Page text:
The chirplets in Fig. 2 and Fig. 3 were derived from a single Gaussian window by applying simple mathematical operations to that window. The window may be thought of as the primitive that generates a family of chirplets, much like the mother wavelet of wavelet theory. We will, therefore refer to this primitive (whether Gaussian or otherwise) as the ``mother chirplet'', and will denote it by the letter g.
A Gaussian wave packet (also known to physicists as simply a wave packet), is a wave with a Gaussian envelope. Mathematically, a wave packet, g, may be represented: g^_t_c,f_c,(t) = 12 e^-12 (t-t_c)^2 e^j2f_c (t-t_c) + j
where , is the center of the energy concentration in time, is the center frequency, is the spread of the pulse, and is the phase shift of the wave, which we will not consider as one of the parameters. The subscripts of g represent the degrees of freedom, which comprise the parameter list.
We like the wave packet to have unit energy. Hence we reformulate the definition of the Gaussian envelope (taking advantage of the fact that a Gaussian function raised to any exponent, in our case, 1/2, is still a Gaussian function if multiplied by the appropriate normalization constant):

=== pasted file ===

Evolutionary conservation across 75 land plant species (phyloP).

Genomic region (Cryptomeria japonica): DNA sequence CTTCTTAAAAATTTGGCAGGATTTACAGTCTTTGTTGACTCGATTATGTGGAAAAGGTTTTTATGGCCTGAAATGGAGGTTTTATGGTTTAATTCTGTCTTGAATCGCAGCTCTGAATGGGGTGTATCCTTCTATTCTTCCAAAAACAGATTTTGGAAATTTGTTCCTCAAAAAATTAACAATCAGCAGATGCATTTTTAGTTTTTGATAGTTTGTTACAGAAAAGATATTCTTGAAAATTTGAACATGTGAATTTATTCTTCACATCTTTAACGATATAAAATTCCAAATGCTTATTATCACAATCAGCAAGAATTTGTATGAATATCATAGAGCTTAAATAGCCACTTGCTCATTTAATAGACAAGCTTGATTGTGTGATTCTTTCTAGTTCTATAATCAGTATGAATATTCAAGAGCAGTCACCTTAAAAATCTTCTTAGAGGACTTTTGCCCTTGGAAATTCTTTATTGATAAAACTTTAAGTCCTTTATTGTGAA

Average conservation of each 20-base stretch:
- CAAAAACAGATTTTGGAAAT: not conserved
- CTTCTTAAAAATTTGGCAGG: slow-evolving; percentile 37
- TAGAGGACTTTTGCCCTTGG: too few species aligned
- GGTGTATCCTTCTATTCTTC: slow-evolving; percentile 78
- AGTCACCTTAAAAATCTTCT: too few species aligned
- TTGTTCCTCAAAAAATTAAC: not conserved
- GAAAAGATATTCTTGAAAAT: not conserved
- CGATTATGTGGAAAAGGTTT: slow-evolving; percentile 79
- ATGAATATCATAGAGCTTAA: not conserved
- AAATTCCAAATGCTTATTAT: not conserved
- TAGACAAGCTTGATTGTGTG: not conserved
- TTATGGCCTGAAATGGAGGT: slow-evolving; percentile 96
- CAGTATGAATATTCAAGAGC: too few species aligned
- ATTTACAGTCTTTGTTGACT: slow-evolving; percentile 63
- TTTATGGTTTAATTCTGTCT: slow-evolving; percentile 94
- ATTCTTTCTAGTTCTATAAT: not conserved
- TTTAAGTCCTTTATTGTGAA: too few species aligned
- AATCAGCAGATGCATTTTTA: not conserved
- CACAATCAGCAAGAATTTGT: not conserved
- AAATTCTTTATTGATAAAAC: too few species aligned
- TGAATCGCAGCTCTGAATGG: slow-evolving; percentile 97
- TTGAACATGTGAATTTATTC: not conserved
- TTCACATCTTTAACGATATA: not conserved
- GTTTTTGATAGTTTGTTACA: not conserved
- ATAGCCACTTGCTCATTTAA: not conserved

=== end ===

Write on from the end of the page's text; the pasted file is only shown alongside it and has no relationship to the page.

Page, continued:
\!\!\! & \!\!\!=\!\!\! & \!\!\! 12(\!-12(t\!-\!t_c
)^2 ) (j2f_c (t-t_c))
\!\!\! & \!\!\!=\!\!\! & \!\! 1_t (\!-12(t\!-\!t_c_t)^2 ) \!\! (j2f_c (t-t_c))
Theoretically bandlimited signals have infinite duration, but it is customary, in electrical engineering, to use the 3dB bandwidth which is defined as the difference in frequencies, on either side of the peak, where the energy or power falls to half the peak value. This definition, however, is not theoretically motivated, nor particularly useful in our context. Therefore, in the case of the wave packet, we simply define the duration to be equal to in (2). By the reciprocal nature of and , we are also implicitly specifying the bandwidth.
In (2), we can identify the Gaussian part as an envelope, which is modulated by a harmonic oscillation. The family of Gaussian chirplets is given by replacing the harmonic oscillation (wave) with a linear FM chirp:
g_t_c,f_c,(_t),c(t) = 1_t e^-12(t_t)^2 e^j2(c(t-t_c)^2 + f_c (t-t_c))
where we have used a logarithmic scale for the duration so that the unit width (default) is represented by a parameter of zero. Whenever a parameter is missing from the parameter list, we will assume it to be zero. For example, if only three parameters are present, we assume zero chirprate; if only two are present, we also assume that the log-duration is zero (). Summarizing, the Gaussian chirplet (3) has four parameters: time-center, ; frequency-center, ; log-duration, ; and chirprate, c.